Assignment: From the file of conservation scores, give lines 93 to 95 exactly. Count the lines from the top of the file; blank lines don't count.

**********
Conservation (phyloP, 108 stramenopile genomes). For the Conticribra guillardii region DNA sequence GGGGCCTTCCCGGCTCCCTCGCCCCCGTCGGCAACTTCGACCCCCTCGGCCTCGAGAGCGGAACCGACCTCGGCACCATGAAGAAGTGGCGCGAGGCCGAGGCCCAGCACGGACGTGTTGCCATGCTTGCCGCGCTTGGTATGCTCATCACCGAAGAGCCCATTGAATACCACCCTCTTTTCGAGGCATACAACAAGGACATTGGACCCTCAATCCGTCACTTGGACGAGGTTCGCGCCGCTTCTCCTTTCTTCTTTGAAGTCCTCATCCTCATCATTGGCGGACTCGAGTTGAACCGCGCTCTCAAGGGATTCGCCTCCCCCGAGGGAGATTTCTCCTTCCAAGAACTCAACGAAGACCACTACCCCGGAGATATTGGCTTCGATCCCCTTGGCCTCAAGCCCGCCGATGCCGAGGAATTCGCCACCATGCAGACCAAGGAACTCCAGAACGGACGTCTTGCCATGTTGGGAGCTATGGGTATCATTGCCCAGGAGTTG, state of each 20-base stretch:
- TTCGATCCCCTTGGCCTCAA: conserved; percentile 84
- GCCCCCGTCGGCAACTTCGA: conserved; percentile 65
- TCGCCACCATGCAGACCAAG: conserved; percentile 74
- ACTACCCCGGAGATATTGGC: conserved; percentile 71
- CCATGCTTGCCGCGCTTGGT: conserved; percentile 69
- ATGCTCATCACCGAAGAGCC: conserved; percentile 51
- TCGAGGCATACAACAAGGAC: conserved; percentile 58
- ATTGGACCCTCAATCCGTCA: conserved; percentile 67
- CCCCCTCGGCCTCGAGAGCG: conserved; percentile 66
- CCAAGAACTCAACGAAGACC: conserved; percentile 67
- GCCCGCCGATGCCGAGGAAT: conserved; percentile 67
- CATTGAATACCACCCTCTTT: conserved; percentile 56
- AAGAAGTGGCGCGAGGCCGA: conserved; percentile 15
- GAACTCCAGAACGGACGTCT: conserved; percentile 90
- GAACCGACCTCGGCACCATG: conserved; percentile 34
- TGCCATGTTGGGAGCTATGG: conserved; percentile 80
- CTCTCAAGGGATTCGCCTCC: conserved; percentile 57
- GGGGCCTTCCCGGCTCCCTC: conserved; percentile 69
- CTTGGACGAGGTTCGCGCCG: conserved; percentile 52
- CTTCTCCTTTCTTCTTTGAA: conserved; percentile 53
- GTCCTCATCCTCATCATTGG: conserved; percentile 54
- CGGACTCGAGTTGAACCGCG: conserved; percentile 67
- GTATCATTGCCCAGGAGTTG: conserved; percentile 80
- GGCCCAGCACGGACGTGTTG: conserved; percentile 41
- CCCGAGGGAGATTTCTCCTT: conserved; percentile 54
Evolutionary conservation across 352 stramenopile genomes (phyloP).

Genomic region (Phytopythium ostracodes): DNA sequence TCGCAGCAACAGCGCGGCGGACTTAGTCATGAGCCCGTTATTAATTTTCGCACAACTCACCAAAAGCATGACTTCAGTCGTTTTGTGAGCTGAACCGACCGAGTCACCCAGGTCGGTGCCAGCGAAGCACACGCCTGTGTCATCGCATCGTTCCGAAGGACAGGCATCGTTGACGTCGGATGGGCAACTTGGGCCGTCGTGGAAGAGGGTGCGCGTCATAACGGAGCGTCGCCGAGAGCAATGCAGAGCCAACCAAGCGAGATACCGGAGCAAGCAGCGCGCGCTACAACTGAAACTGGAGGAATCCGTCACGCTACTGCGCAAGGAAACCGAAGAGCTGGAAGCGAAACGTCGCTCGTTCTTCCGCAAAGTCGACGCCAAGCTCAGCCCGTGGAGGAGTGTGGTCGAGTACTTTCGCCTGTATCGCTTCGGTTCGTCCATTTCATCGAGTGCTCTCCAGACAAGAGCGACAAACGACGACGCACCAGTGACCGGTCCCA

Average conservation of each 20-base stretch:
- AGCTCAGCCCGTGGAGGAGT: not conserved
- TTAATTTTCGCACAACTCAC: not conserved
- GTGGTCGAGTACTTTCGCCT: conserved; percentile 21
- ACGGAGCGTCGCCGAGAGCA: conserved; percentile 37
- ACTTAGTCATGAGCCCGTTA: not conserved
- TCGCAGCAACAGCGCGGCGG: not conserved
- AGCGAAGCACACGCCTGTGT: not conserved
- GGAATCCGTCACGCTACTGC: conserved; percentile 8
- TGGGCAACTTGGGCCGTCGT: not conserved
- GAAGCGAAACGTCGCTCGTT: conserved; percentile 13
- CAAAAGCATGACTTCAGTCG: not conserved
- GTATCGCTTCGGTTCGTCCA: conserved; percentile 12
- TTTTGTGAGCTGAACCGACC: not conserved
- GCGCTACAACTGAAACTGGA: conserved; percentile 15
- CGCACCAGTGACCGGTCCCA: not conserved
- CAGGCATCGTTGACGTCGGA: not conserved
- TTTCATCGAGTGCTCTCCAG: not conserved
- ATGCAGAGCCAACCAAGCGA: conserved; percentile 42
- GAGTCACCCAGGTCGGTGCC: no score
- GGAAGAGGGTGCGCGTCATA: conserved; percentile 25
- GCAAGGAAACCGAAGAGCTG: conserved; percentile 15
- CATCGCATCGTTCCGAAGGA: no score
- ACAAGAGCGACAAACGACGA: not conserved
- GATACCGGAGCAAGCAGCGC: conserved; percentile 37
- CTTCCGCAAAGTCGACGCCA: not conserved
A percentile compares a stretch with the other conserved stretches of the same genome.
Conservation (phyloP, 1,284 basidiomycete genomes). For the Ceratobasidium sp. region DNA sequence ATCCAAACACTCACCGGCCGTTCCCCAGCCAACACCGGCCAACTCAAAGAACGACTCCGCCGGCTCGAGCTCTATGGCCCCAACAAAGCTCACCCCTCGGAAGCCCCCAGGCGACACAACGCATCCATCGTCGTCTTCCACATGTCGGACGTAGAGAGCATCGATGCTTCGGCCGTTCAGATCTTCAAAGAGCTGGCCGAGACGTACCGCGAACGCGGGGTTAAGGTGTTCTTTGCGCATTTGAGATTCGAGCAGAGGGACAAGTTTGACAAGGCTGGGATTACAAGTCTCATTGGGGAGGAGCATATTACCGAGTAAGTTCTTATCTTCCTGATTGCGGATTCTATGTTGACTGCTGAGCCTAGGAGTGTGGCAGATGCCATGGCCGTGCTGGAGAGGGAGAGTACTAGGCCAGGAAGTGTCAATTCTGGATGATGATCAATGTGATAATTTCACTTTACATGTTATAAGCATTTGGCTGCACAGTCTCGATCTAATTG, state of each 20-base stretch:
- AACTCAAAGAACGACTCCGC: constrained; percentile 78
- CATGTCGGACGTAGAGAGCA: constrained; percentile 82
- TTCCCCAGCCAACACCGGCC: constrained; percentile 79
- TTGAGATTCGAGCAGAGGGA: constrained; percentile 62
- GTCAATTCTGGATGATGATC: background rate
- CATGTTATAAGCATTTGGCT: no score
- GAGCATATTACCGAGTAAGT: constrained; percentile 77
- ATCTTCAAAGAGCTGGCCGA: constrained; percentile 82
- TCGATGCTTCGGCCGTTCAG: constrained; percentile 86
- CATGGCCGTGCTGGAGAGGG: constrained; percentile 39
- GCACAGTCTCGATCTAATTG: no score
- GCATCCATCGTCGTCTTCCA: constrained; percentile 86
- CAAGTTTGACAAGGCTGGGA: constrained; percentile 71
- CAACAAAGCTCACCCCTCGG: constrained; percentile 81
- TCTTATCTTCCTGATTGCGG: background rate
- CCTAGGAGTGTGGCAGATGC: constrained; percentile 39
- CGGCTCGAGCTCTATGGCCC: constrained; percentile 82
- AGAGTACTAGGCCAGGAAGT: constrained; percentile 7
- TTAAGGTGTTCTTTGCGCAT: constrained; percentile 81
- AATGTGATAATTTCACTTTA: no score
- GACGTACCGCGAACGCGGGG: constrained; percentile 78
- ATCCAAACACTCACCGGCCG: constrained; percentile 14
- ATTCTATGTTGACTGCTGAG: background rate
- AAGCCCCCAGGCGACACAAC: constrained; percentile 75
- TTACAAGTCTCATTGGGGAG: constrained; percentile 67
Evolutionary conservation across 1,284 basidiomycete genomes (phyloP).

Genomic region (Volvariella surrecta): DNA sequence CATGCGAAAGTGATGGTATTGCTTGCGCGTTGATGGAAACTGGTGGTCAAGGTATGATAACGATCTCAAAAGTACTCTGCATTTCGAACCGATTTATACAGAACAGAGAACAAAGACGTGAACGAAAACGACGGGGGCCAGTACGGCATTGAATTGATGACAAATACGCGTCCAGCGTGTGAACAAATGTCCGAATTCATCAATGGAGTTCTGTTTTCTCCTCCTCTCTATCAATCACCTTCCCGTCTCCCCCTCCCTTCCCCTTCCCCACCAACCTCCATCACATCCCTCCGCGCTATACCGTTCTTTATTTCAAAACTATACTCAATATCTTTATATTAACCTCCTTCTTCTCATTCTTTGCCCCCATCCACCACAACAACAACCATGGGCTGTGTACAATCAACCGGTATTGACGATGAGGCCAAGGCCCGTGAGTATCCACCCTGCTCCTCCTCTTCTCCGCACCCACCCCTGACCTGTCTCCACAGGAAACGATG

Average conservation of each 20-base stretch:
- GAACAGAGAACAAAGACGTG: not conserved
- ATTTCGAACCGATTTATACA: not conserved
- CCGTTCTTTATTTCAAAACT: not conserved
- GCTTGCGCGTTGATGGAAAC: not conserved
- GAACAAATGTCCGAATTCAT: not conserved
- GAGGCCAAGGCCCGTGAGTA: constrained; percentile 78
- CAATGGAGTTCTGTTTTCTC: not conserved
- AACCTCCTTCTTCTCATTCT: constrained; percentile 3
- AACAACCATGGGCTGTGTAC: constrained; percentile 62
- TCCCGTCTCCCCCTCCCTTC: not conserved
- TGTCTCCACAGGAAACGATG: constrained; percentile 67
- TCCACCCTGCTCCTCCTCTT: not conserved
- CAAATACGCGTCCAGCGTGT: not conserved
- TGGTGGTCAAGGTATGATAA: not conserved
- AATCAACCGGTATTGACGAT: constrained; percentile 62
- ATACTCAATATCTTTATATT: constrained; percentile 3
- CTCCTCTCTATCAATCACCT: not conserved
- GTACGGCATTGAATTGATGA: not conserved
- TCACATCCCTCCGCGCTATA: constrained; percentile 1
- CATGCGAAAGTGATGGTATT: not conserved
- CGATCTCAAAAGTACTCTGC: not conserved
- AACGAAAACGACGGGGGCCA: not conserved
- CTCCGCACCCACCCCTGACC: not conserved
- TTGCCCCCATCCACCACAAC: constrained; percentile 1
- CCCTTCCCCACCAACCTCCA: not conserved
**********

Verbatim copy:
- AACAACCATGGGCTGTGTAC: constrained; percentile 62
- TCCCGTCTCCCCCTCCCTTC: not conserved
- TGTCTCCACAGGAAACGATG: constrained; percentile 67